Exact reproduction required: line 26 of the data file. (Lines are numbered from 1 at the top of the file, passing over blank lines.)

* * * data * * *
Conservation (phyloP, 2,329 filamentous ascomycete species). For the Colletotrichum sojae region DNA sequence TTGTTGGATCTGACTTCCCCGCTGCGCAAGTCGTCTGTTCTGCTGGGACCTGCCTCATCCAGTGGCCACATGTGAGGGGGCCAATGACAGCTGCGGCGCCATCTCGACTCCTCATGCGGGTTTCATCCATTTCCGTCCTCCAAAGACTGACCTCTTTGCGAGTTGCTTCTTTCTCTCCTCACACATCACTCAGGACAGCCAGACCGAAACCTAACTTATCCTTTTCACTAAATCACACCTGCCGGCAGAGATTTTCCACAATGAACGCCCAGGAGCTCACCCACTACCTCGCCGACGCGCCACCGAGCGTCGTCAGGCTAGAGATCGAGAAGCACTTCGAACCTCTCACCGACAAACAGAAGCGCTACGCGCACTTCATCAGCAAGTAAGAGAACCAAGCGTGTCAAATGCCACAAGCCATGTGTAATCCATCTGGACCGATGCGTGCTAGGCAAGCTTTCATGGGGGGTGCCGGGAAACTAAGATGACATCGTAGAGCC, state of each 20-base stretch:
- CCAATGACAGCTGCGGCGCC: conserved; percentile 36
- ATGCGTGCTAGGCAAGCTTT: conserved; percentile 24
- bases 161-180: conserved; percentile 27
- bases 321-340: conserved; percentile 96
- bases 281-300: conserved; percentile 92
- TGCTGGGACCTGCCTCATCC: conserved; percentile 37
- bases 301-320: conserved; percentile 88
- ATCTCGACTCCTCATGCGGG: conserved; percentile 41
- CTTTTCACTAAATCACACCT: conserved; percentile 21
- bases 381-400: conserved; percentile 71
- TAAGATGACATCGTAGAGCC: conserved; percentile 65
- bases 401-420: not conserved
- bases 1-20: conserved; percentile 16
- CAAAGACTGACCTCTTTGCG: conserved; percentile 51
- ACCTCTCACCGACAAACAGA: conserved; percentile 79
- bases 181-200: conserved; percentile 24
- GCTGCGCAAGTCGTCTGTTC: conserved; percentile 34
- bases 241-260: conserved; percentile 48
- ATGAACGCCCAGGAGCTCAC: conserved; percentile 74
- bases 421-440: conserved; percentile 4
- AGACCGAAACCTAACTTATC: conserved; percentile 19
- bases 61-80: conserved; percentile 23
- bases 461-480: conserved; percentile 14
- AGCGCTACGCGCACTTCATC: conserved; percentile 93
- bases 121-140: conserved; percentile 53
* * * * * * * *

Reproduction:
- bases 121-140: conserved; percentile 53